He said that the continuing work of the new Historic Preservation Commission is a positive for the city.

“I feel really good about this year,” he said. “I think everybody is serious about tackling problems and
I really expect a lot of good things to happen.”
Madison Stump, a BGSU student studying environmental policy and analysis, is the director of governmental
affairs in BGSU’s Undergraduate Student Government and sits on the city’s Bicycle Safety Commission.
Stump said she hopes that council will “put community into the Community Action Plan.”
“I would really like to see council bringing the community in carrying out the tasks that have been
assigned to them,” she said.
“What can we do to pull in students, community members” and other stakeholders to make a bicycle trail on
the east side happen, Stump said.
“I also really hope that they are able to find ways to continue to strive toward goals that have
financial obligations, as well, so that money doesn’t necessarily become the limiting factor in
achieving the goals” of the CAP.
She suggested the city can reach out for grants and other programs so that CAP programs that would need
funding wouldn’t be limited by the city’s resources alone.
On bicycle infrastructure and complete streets issues, Stump said that the Bicycle Safety Commission is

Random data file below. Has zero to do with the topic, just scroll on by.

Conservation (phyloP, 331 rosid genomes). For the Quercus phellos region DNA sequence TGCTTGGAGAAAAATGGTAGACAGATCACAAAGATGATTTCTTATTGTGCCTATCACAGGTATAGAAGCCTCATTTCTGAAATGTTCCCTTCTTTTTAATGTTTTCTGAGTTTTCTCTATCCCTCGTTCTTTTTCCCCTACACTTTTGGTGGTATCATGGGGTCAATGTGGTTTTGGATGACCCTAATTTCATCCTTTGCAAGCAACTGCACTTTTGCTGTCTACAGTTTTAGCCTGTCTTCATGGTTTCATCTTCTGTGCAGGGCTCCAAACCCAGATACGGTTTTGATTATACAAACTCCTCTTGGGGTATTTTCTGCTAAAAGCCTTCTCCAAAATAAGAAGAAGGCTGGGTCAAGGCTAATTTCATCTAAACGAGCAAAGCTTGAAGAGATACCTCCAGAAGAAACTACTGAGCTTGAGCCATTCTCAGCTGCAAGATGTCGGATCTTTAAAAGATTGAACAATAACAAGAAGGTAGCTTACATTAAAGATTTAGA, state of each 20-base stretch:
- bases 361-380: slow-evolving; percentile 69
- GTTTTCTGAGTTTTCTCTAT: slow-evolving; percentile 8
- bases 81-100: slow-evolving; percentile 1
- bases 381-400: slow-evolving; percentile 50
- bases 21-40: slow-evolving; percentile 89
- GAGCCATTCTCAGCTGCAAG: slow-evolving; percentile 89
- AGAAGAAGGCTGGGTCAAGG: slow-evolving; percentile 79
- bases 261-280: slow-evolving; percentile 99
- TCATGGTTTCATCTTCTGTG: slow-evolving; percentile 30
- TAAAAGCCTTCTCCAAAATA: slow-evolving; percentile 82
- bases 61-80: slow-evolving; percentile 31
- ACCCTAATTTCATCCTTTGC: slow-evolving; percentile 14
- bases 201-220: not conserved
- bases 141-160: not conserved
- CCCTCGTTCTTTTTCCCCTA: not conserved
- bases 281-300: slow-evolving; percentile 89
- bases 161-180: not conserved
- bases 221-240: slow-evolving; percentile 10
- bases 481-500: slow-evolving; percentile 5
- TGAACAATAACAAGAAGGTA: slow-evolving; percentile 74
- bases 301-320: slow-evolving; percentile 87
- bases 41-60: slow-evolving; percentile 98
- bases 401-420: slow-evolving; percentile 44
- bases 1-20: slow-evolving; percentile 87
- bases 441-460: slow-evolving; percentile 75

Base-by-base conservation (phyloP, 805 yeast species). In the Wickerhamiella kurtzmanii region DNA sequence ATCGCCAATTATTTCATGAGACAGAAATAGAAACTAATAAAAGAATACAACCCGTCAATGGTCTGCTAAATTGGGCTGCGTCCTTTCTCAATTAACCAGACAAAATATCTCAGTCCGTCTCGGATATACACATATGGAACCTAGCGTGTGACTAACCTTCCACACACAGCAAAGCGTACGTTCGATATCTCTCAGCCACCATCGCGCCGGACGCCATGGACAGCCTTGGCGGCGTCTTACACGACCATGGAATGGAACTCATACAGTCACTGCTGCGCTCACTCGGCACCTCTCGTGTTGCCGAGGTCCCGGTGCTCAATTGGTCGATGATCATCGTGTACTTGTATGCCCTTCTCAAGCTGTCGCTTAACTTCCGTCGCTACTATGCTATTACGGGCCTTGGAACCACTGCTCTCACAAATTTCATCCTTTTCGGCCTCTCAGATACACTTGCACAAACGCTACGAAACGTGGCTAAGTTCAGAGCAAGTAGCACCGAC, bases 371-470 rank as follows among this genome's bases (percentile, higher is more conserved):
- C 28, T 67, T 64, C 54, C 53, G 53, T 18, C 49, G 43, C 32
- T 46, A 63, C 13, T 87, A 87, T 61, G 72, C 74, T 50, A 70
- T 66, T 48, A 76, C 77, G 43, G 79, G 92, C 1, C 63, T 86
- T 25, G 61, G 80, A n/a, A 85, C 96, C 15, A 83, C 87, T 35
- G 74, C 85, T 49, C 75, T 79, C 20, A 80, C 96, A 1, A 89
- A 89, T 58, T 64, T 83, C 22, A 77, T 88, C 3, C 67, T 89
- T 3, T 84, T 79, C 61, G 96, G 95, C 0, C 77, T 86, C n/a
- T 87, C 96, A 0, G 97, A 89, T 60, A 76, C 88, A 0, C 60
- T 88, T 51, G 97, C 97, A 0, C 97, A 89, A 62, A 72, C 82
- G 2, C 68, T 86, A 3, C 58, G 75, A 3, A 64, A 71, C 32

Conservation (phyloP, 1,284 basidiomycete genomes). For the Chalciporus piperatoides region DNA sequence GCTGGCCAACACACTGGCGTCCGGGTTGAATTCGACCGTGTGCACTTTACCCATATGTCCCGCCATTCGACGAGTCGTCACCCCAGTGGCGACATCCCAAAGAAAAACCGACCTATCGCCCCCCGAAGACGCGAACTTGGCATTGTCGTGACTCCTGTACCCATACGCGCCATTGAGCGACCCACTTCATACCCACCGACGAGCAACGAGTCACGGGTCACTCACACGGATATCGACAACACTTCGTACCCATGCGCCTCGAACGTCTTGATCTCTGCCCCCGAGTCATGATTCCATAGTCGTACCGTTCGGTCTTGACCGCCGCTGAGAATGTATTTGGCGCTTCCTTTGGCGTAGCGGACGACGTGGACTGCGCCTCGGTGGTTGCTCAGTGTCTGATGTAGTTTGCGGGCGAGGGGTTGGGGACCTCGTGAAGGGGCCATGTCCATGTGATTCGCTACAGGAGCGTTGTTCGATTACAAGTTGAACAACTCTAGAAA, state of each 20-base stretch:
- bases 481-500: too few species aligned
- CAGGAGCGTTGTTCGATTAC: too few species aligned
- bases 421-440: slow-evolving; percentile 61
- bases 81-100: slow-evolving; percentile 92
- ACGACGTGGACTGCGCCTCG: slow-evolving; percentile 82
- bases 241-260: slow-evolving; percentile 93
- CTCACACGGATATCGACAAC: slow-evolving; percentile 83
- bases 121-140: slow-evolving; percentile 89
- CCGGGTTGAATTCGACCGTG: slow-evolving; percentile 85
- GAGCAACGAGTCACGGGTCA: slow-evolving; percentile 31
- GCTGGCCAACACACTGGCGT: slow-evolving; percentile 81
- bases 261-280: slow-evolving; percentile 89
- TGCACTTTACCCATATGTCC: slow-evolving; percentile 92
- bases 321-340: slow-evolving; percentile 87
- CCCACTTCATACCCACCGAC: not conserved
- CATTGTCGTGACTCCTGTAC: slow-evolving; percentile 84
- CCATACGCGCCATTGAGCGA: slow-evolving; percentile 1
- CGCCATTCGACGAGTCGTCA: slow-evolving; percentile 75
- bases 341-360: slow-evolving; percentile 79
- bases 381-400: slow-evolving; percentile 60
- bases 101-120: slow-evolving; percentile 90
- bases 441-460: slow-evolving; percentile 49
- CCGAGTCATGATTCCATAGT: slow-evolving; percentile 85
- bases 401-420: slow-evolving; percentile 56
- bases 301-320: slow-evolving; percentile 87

striving to help council reach the goals that are listed and they want to achieve, regarding bicycle
“I want to see that relationship continue. The Transportation Safety Committee is working with the
Bicycle Safety Commission to prioritize the streets that need the most amount of attention,” she said,
regarding safety and biking infrastructure.
Projects that will get the city and the university connected, help get people from Point A to Point B,
and promote bicycle safety are very important, Stump said. She said that the commission has a good map
of priority streets and areas of the city that are “high risk” for biking.
Stump said she’d also like for council to work on educating the public. Residents want to bike around the
city, she said, but both drivers and bicyclists need to know proper road etiquette.
“Those education opportunities are going to be extremely important whether we have bicycle infrastructure
or not,” she said. “If people don’t know how to bike safely, then it kind of defeats the purpose of
having the bicycle infrastructure in the first place.”
On major issues for the First Ward, Stump said is housing safety.
She also said that the First Ward contains a lot of the BGSU campus, and there seems to be a big divide
between BGSU students and the rest of the community. The students, she said, don’t feel like they have a
voice in the community, or even know who to go to if they have questions about housing safety or city
“One thing that I think this position needs to fight for is being visible for everyone in the First
Ward,” Stump said. “Someone who is accessible and visible to them.
“I’m very excited for this opportunity to serve the people of Bowling Green and make our community …
stronger economically, socially, and have diverse populations where everyone feels … truly a member of
the city of Bowling Green,” she said.